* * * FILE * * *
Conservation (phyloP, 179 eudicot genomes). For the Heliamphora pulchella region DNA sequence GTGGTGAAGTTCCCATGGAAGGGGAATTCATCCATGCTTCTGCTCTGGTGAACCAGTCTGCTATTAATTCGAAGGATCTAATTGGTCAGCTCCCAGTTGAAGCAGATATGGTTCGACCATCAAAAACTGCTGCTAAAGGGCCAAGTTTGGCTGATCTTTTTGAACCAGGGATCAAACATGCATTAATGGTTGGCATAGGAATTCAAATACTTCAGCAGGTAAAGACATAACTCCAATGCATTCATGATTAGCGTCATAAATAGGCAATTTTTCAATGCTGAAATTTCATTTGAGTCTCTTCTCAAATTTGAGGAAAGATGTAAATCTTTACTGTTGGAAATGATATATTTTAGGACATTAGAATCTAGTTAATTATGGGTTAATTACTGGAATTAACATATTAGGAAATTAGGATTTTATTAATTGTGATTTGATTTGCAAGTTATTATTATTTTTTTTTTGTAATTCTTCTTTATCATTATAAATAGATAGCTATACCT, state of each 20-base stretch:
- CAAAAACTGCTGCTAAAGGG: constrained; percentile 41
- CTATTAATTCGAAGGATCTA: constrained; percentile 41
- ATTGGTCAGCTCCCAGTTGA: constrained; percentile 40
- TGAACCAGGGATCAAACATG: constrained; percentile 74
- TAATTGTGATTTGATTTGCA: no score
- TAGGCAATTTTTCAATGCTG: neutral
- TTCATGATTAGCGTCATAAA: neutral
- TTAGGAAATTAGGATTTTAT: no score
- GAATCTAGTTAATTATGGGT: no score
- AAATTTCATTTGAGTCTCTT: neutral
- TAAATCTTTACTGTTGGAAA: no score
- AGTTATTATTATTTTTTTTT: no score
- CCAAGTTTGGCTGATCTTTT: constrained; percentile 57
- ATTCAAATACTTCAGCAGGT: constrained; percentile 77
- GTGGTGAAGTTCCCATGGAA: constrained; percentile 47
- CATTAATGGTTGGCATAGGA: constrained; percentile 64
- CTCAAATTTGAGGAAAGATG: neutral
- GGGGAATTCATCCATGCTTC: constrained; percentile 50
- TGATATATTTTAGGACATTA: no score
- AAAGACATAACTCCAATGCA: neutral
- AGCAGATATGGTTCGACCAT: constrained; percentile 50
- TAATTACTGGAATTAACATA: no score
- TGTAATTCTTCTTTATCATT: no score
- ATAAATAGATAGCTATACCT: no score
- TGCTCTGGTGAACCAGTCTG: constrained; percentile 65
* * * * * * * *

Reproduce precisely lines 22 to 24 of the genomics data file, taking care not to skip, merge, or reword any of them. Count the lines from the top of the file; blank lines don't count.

- AGCAGATATGGTTCGACCAT: constrained; percentile 50
- TAATTACTGGAATTAACATA: no score
- TGTAATTCTTCTTTATCATT: no score